The claim to fame of Hans is the delicious sponge cake layered with vanilla cream and strawberries. To get your hands on one, you must arrive before noon, or call to have them save you one. Go earlier and you will find the owners barking rapid Armenian to people over the phone as customers call in to make sure their cake is reserved. The store also sells tarts, an assortment of cookies and cream pastries, but it is their strawberry vanilla cake that makes up for their usually grumpy manners.

To find good natured folks, Orient Cafe, in what was once Roosevelt Avenue (now Moffateh) is the place to go: a brightly lit, spacious Armenian bakery and cafe, where Mr Sevak and his mother manage day-to-day operations. Their coffee is among the best in the city and the chocolate covered orange slices are always tender and full of flavour. Orient also offers delightful perok, a light apricot cake, and nazook, a crisp Armenian pastry baked here with a walnut filling. […]

Orient was established in 1943 by immigrants from Soviet Armenia. Mr Sevak’s family bought the cafe and bakery 15 years ago, following their successful experience with the Anahita Bakery in Sohrevardi Street. His mother oversees the workers in the bakery, and some from the original store were still here until around ten years ago. Bakers serve as the memory of their establishments, learning and perfecting recipes and passing them on.

Many Armenian bakeries also operate as cafes, the most well-known of these being Naderi Cafe, in Jomhoori Street, where generations of writers and artists and students have gathered, and still do. Naderi no longer bakes sweets – but offers raisin cake and roulette (cake roll) brought in. Both always taste stale, but how can you refuse Reza Khan, the jolly waiter, as he insists you’ll enjoy a slice of cake with your coffee?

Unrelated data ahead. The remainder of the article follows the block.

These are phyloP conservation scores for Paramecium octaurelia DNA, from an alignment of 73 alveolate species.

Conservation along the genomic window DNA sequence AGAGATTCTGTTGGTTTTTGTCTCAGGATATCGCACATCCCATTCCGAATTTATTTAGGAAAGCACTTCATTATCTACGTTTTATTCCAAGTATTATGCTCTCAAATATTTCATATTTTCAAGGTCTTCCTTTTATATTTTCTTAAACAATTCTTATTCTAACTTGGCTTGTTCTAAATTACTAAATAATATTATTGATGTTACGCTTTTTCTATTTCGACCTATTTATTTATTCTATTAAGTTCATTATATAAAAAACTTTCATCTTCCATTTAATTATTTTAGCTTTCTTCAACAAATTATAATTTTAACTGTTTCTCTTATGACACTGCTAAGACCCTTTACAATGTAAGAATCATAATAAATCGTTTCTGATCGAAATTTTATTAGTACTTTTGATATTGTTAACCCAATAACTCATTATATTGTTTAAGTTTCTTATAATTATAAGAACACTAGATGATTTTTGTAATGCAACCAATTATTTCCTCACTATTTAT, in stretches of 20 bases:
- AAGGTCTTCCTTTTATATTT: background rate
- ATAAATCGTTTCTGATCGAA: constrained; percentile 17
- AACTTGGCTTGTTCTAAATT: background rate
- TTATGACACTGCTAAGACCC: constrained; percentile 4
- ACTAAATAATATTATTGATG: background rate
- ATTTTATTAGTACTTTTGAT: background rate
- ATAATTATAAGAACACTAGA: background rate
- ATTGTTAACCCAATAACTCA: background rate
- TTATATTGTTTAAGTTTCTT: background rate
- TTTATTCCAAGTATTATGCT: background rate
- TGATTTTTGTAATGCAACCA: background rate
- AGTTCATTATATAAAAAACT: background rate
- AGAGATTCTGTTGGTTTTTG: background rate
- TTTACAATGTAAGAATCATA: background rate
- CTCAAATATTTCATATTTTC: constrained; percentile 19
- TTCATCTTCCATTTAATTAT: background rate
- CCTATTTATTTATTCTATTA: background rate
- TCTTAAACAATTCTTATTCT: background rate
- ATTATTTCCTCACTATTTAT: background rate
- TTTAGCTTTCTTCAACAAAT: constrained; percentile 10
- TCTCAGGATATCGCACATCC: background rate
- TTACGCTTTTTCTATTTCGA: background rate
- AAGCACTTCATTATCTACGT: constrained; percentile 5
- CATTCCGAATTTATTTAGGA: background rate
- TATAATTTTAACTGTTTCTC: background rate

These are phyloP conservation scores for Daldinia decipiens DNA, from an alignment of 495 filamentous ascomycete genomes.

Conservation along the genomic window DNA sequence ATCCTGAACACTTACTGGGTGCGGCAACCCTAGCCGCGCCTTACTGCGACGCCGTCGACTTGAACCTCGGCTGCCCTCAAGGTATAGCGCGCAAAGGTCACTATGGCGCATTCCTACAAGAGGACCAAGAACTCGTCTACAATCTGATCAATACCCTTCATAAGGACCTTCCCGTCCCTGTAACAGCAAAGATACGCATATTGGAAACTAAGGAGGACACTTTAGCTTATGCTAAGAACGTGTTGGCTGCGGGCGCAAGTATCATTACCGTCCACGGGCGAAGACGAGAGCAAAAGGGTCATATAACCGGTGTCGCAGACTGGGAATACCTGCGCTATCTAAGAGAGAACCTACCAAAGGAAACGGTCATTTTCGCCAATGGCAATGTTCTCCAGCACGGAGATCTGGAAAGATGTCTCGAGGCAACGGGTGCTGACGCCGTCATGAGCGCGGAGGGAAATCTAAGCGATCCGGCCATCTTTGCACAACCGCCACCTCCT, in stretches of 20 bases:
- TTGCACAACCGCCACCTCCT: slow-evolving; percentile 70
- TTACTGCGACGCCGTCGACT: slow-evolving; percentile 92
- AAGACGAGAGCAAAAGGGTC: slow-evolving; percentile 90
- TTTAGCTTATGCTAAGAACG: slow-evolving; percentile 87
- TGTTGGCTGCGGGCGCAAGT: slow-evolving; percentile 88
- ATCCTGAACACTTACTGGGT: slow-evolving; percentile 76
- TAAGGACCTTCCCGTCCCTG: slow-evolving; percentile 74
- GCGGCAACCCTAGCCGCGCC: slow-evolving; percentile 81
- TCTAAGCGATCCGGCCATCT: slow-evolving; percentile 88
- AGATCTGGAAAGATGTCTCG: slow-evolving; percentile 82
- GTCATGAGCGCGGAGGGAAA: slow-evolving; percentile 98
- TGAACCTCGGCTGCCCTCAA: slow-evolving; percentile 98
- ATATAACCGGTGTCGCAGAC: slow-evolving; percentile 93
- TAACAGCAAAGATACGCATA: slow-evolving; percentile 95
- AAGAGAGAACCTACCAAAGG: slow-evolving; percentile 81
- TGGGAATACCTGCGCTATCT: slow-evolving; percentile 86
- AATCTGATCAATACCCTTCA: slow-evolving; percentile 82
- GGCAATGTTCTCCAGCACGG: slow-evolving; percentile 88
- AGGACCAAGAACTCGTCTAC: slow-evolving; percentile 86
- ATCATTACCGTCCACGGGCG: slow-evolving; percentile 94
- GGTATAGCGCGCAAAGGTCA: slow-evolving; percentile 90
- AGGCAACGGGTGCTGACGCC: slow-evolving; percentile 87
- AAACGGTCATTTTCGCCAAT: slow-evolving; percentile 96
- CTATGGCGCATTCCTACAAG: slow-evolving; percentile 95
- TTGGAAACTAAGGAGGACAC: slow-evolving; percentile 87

For the best accompaniment to a cup of coffee, you once walked to Nobel, an Armenian bakery in Mirzayeh Shirazi Street, not far from Lord. Opened in 1963, Nobel baked Tehran’s best cream cookie: layer upon layer of light, airy biscuit covered with crème patisserie and their own distinct cookie powder. Nobel also baked sour cherry and peach pies.

But last summer the owners sold up and moved to the United States.

At least Talaie, another Armenian bakery on Mirzayeh Shirazi Street is still here, next door to the Armenian owned toy and greeting card stores. A small hole-in-the-wall kind of bakery, it sells the best Armenian gata – sweet bread – you can find in Tehran.

Expect long lines at 4 pm when the day’s bread is brought out. Gata is finely layered and in Tehran usually has koritz, a filling of flour, butter and sugar. Nothing goes better with a cup of Turkish coffee than a slice of gata and homemade jam.

Armenians are known not only for their pastries, they opened some of Tehran’s first chocolate shops. In the historic areas of Sadi and Hedayat streets, you will find Mignon bakery and chocolatier. The staff will tell you the shop has been here for 80 years and offer to show you a bound album with pictures of their California stores in Glendale and Pasadena.

The Boghossian family has managed Mignon since 1935, after fleeing to Iran from communist Ukraine where their father was imprisoned – he joined them a few years later. The youngest son, 73-year-old Roben, still runs the Tehran store and can be occasionally found there. My favourite at Mignon is dark chocolate covered marzipan with a hint of orange peel. At Christmas, the store is splendidly decorated and boxes of cakes and chocolates, wrapped in colourful ribbons, are piled everywhere.